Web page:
Two principally different physiological mechanisms responsible for the association between toxoplasmosis and schizophrenia have been suggested. Based on direct evidence in mice [38] and indirect evidence in humans, namely an observed lower personality factor of novelty seeking [39, 40], it was suggested that increased concentration of dopamine is responsible for schizophrenia in predisposed subjects [39]. It was confirmed that the dopamine uptake inhibitor GBR 12909 interferes with specific behavioral effects of toxoplasmosis in infected mice [41]. An increased concentration of dopamine in the acute phase of infection was also observed in mice [42•]. Gaskell and Smith [43] have shown the genome of Toxoplasma contains two genes for tyrosine hydroxylase, the rate limiting enzyme of the dopamine synthesizing pathway. Indeed, an immunofluorescence study has demonstrated a high concentration of dopamine in Toxoplasma tissue cysts and their surroundings [44], but see also [45, 46]. It is well known that increased levels of dopamine in certain brain structures is responsible for typical positive symptoms of schizophrenia, namely for hallucination and delusions [47]. Also, nearly all antipsychotic drugs that are currently used for the treatment of schizophrenia are either dopamine antagonists or inhibitors of dopamine transport [48].

The second hypothesis suggests that an increased concentration of kynurenic acid is responsible for the onset of schizophrenia in Toxoplasma-infected subjects [49]. Increased levels of this product of degradation of tryptophan could be responsible for the inhibition of glutamine and nicotine neurotransmitter receptors, which is believed to play an important role in the cognitive impairment symptoms of schizophrenia (Schwarcz and Hunter [49]). While dopamine upregulation is mostly considered as a part of the manipulation activity of Toxoplasma [50], the tryptophan degradation is part of vertebrate host defense against various pathogens, including Toxoplasma [51].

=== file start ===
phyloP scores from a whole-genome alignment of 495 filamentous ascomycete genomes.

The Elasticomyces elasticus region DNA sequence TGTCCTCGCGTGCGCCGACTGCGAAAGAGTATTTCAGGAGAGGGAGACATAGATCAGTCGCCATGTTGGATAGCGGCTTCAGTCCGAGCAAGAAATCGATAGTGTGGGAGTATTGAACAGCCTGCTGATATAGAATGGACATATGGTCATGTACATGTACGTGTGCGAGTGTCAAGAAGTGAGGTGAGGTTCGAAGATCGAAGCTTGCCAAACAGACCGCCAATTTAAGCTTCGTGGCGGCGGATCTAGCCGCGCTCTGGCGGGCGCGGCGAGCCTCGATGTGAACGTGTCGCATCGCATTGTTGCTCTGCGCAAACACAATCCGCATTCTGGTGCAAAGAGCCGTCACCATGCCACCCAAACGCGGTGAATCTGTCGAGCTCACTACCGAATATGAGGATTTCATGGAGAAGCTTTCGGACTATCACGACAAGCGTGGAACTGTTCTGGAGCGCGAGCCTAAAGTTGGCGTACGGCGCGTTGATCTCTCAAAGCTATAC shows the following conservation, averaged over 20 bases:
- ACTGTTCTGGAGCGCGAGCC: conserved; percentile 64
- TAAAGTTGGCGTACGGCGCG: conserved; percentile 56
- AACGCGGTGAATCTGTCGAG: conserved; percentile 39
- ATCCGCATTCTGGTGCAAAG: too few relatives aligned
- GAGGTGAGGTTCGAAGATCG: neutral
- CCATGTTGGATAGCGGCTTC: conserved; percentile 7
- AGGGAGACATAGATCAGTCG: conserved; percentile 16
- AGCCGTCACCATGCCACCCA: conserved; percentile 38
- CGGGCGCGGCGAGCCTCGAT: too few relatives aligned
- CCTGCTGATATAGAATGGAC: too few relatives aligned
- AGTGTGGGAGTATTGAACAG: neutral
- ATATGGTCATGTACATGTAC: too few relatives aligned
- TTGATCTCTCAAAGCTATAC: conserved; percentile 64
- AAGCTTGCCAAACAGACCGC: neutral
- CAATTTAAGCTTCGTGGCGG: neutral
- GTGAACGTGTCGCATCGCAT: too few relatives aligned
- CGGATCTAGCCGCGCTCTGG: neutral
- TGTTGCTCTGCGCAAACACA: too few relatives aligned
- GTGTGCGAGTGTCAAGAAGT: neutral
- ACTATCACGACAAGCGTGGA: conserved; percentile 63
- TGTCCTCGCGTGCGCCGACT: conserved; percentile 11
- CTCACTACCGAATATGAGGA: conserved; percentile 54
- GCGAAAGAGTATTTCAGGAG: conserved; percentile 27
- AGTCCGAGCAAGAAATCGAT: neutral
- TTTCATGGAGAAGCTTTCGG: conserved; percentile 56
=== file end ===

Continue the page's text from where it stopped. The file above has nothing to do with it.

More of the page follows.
Bipolar disorder

A meta-analysis performed by Sutterland and Fond [15••] found 11 studies searching for an association between BD and showed that the overall OR was 1.52 (CI95 = 1.06–2.19). For example, a recent French study found 76.9 % of prevalence in 110 patients and 48.2 % prevalence in 106 controls, suggesting that infected subjects have about a 2× higher risk of bipolar disorder (OR = 2.17, CI95 = 1.09–4.36) than Toxoplasma-free subjects [52]. An ecological study showed an association between the prevalence of toxoplasmosis and the BD burden in 29 European countries and a similar trend for 59 non-European countries [13••]. Recent infection or reactivation of infection could play a role in BD, as the mania patients experienced increased levels of anti-Toxoplasma IgM antibodies but not IgG antibodies [53]. It was also observed that cognitive functions are correlated with the concentration of anti-Toxoplasma IgM antibodies in Toxoplasma-infected subjects with BD, but not in patients with SCH or in controls [54]. Toxoplasma-infected patients treated with antipsychotics with anti-Toxoplasma activity presented less lifetime depressive episodes than patients treated with other antipsychotics. Such a difference was not found in BD Toxoplasma-free patients and in SCH Toxoplasma-infected or SCH Toxoplasma-free patients [55]. In our cross-sectional study performed on nonclinical population of 2619 subjects, 59 individuals reported to be diagnosed with bipolar disorder. Total OR was 1.1, p = 0.7. However, OR in women was 1.25 (p = 0.07), while OR for men was 0.04 (p = 0.02)—all 25 male BD patients were Toxoplasma-free.

Obsessive Compulsive Disorder